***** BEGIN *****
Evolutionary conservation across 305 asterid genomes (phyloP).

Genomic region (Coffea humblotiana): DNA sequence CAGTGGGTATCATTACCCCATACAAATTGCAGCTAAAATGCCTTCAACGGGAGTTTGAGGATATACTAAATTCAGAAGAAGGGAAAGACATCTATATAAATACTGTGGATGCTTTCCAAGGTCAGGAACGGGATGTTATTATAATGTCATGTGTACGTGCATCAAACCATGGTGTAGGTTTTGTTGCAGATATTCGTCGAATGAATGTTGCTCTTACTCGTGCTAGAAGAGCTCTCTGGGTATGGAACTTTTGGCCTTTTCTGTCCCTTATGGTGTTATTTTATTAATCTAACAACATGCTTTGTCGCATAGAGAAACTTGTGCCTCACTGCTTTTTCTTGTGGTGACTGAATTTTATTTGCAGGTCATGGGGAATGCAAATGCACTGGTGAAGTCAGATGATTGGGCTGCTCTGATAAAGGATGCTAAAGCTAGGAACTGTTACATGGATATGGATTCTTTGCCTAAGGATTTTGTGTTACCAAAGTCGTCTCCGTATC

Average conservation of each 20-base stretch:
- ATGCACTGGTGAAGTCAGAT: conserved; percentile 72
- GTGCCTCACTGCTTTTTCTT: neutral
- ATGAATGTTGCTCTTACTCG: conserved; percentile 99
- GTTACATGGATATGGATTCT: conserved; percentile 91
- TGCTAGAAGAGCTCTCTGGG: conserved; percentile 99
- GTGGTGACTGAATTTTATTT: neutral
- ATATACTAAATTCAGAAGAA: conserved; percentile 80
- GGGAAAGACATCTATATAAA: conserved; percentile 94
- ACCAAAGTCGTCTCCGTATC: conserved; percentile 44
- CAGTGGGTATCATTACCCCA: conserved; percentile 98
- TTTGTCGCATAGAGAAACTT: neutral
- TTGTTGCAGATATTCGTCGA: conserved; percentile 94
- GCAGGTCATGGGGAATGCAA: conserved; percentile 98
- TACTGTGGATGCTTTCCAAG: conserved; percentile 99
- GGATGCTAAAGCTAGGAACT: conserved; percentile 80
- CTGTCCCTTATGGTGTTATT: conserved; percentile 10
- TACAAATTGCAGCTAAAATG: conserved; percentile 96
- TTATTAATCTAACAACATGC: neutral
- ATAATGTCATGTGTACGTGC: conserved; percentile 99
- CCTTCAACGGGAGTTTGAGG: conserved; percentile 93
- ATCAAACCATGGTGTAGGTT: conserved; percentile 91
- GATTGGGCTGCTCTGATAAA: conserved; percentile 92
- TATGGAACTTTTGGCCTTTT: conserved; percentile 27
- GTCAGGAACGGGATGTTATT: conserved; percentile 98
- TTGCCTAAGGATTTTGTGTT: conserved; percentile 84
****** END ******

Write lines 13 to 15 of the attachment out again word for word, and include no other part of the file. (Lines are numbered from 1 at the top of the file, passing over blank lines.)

- CAGTGGGTATCATTACCCCA: conserved; percentile 98
- TTTGTCGCATAGAGAAACTT: neutral
- TTGTTGCAGATATTCGTCGA: conserved; percentile 94